New York Post: Spotify is now making playlists for your pets. “Spotify can now generate playlists for your pets, with a new tool that claims to customize mixtapes to a critters’ species and personality traits.” I tried this but it did not work for me; got all the way to the end of the process of generating the playlist and then threw an error. I tend to listen to Spotify kind of erratically, though.
Science Blog: AI-Based Motion-Capture System For Animals Has Applications From Drug Development To Ecology. “A new system that uses artificial intelligence to track animal movements is poised to aid a wide range of studies, from exploring new drugs that affect behavior to ecological research. The approach, shown in the video above, can be used with laboratory animals such as fruit flies and mice as well as larger animals.”
Science: New website aims to gather all those camera trap mugs of wildlife. “Wildlife Insights will allow users to upload camera trap images and then have software powered by artificial intelligence analyze them. Users will be able to ask the system to search for their animal of interest, and all of the images will be publicly available. That could be a huge help to researchers, Kinnaird says, saving time and putting a global data set within easy reach.” I spent a few minutes playing with this, and for the most part it’s pretty good, but I really doubt there’s a camera in North Carolina capturing pictures of white-nosed coati. Call me cynical.
CBC: Research, photos of Manitoba tundra open to public. “An archive of photos and research of plants and animals in Manitoba’s tundra are now available online, providing public access to decades of Churchill, Man., history. Professors from York University in Toronto are in the town 1,000 kilometres north of Winnipeg this week to share the Churchill Community of Knowledge — a digital archive that more than 50 York University students have been putting together since 2011.”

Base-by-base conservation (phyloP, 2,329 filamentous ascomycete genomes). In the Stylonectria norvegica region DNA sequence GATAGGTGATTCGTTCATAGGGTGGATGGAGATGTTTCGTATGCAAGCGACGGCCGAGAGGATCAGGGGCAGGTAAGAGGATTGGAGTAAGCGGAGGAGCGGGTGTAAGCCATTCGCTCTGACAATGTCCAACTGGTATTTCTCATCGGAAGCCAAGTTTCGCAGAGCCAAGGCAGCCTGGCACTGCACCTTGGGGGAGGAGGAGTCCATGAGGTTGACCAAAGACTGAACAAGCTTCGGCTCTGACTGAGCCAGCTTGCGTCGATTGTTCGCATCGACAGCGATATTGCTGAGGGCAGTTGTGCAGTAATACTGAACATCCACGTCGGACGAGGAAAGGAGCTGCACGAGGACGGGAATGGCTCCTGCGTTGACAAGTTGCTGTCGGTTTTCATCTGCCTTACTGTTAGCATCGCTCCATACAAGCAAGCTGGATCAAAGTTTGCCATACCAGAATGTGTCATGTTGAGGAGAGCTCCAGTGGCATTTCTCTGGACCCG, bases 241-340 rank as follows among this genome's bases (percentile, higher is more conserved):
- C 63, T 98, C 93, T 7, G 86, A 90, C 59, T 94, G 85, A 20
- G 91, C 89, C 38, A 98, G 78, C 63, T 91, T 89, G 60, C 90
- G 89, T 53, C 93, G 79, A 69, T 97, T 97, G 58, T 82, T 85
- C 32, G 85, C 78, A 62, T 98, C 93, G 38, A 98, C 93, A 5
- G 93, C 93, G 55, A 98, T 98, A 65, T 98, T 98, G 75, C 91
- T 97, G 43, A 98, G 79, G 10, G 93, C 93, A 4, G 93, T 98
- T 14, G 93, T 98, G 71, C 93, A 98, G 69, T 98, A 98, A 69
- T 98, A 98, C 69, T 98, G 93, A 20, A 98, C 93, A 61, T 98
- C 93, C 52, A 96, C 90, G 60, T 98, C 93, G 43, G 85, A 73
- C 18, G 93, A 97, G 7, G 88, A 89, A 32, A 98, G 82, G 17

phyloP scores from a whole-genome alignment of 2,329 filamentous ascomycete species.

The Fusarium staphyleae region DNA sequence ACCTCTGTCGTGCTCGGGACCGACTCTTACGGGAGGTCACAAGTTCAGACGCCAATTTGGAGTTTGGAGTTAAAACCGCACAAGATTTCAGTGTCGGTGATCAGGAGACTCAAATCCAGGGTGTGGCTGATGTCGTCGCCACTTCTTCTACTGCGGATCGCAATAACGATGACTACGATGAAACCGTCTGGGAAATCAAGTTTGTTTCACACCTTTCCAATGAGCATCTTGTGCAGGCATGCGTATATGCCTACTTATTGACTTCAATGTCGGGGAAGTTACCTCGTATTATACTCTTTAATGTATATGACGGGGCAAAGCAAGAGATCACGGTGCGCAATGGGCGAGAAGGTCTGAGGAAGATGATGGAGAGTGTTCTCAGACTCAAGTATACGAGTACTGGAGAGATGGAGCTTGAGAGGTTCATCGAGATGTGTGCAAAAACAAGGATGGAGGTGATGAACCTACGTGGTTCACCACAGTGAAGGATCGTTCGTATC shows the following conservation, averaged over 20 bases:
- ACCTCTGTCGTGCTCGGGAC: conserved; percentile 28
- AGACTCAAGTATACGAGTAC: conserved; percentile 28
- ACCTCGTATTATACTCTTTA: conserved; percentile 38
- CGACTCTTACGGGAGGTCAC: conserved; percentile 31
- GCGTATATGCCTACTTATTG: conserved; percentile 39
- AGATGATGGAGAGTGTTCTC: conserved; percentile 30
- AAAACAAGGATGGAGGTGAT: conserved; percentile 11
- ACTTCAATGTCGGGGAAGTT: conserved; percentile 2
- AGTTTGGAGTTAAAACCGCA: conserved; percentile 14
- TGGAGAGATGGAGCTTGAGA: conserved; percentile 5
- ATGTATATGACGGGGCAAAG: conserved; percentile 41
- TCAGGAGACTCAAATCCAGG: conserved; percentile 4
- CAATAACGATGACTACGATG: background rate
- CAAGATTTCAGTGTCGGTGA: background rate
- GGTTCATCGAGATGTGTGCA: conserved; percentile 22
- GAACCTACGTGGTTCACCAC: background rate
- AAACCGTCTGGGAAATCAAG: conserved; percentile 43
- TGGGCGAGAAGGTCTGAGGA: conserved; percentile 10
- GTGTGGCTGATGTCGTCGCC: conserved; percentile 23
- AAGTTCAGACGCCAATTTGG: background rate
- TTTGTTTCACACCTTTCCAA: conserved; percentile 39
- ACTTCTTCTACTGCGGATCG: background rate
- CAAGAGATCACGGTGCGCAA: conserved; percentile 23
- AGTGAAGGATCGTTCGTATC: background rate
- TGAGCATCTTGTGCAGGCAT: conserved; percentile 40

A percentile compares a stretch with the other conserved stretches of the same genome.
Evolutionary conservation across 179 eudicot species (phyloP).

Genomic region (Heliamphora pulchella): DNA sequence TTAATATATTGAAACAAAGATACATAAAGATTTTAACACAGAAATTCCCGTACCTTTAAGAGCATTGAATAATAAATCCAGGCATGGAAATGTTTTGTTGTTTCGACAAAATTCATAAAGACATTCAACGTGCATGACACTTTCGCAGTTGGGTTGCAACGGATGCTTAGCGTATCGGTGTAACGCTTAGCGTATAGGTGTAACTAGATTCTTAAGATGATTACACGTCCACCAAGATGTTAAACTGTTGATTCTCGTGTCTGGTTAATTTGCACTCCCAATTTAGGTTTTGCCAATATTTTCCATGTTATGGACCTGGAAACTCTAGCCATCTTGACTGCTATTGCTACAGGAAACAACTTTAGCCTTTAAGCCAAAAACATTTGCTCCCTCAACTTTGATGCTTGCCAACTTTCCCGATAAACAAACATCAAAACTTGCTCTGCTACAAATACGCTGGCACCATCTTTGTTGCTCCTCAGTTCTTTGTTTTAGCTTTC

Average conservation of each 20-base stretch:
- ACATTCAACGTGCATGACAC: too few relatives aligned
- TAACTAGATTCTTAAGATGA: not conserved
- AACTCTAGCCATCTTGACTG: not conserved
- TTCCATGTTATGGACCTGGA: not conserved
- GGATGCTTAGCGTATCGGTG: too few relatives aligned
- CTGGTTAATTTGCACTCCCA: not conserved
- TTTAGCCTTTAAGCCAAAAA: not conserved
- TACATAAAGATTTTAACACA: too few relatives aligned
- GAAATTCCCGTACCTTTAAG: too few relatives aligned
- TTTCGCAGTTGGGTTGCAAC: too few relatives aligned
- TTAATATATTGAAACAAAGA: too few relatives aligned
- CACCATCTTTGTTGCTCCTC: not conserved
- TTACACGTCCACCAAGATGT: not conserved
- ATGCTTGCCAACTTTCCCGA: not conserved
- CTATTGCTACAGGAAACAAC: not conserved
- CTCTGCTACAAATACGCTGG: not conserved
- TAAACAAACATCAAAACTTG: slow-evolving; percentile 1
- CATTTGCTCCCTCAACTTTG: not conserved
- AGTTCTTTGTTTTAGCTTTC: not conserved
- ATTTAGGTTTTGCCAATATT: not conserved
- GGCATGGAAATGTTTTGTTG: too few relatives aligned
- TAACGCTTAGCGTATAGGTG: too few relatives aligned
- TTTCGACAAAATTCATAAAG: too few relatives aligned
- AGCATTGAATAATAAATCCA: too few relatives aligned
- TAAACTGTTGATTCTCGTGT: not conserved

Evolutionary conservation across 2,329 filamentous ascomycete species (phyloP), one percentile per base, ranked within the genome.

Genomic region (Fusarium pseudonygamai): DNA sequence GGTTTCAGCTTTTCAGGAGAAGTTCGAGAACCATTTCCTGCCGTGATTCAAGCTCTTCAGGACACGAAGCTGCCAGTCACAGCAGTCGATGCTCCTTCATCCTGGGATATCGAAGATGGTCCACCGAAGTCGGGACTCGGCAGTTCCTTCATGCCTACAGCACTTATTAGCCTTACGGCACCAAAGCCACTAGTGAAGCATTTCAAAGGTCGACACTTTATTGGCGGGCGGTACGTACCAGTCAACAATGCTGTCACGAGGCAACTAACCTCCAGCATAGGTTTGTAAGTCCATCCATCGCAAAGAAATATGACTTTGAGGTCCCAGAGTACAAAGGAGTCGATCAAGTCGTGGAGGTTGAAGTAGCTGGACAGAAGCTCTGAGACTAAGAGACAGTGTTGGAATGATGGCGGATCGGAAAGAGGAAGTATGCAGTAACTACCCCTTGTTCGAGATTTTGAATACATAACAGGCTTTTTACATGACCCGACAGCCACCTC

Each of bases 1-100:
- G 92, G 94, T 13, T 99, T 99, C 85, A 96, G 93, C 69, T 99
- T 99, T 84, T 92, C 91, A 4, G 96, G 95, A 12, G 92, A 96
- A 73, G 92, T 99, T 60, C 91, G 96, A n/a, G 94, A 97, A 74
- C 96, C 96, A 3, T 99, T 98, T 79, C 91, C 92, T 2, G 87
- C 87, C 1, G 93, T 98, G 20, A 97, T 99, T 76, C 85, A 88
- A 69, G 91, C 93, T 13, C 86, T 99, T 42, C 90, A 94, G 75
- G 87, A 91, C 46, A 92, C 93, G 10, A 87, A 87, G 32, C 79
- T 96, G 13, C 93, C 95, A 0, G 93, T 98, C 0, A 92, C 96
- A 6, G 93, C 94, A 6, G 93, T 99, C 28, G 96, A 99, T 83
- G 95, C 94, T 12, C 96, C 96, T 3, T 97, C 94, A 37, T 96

FarmingUK: ‘Meat dictionary’ goes online in boost to industry. “The latest version of leading industry tool the Meat Purchasing Guide has been launched as a digital edition, with 170 pork cuts now added. To increase awareness of lesser-used cuts and improve quality, the world’s largest digital meat dictionary has had an update. The guide aims to save chefs, meat buyers and butchers time – enabling professionals to locate cuts and view products as they order from suppliers.” The guide is free to access and download.
Newswise: Museums Put Ancient DNA to Work for Wildlife. “Scientists who are trying to save species at the brink of extinction are finding help in an unexpected place. Heather Farrington, curator of zoology for the Cincinnati Museum Center, is using DNA from specimens collected more than 100 years ago to help understand the evolution and stresses faced by today’s animals.”
Cornell: CVM scientists develop online tool to guide wildlife repopulation efforts. “Wildlife ecologists often turn to reintroduction programs to help sustain key species in certain habitats. While the wild turkey effort was a success, other long-term reintroduction programs struggle to see their species thrive. To help address this problem, a multidisciplinary team with the Cornell Wildlife Health Lab has created StaPOPd, an interactive online tool that tells users exactly how many plants or animals they need to introduce into a habitat in order to establish a stable population.”
Animal Legal Defense Fund: Exposing Animal Abusers: Update on the Animal Welfare Blackout. “In early 2017, the U.S. Department of Agriculture (USDA) purged tens of thousands of important documents related to animal welfare from the agency’s website…. On February 22, 2017 the Animal Legal Defense Fund, leading a coalition of organizations including Stop Animal Exploitation NOW!, Companion Animal Protection Society, and Animal Folks, sued the USDA.”